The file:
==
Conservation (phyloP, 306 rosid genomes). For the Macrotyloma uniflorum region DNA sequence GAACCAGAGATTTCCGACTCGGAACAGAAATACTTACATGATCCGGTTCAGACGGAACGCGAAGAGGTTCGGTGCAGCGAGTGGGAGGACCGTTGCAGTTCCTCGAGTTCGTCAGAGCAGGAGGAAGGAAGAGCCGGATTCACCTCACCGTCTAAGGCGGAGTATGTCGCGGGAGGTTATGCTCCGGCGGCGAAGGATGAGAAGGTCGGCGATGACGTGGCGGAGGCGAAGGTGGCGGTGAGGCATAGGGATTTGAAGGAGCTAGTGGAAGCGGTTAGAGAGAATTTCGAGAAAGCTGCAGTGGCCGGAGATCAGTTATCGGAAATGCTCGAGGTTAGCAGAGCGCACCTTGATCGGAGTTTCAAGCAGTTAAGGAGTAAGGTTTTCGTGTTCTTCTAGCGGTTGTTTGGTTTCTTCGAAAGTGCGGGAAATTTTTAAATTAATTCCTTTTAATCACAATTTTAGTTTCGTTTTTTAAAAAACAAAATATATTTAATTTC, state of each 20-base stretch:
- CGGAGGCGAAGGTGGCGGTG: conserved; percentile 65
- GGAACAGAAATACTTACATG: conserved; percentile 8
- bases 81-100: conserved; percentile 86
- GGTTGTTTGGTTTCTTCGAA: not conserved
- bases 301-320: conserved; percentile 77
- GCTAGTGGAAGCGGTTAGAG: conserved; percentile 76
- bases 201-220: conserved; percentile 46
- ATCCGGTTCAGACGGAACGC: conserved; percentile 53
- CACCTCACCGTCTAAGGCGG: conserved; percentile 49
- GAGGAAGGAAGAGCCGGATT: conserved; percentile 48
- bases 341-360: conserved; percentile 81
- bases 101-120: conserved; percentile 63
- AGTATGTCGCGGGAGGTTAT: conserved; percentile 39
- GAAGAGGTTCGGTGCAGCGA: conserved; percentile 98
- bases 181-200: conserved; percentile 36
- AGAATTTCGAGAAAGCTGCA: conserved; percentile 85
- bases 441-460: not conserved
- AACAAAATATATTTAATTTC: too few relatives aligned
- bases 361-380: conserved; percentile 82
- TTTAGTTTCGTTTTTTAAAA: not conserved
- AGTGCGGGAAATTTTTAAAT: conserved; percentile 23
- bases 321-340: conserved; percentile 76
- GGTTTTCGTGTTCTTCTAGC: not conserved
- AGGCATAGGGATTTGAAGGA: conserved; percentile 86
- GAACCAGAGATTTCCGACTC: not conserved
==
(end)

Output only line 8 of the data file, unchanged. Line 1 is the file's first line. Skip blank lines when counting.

- bases 201-220: conserved; percentile 46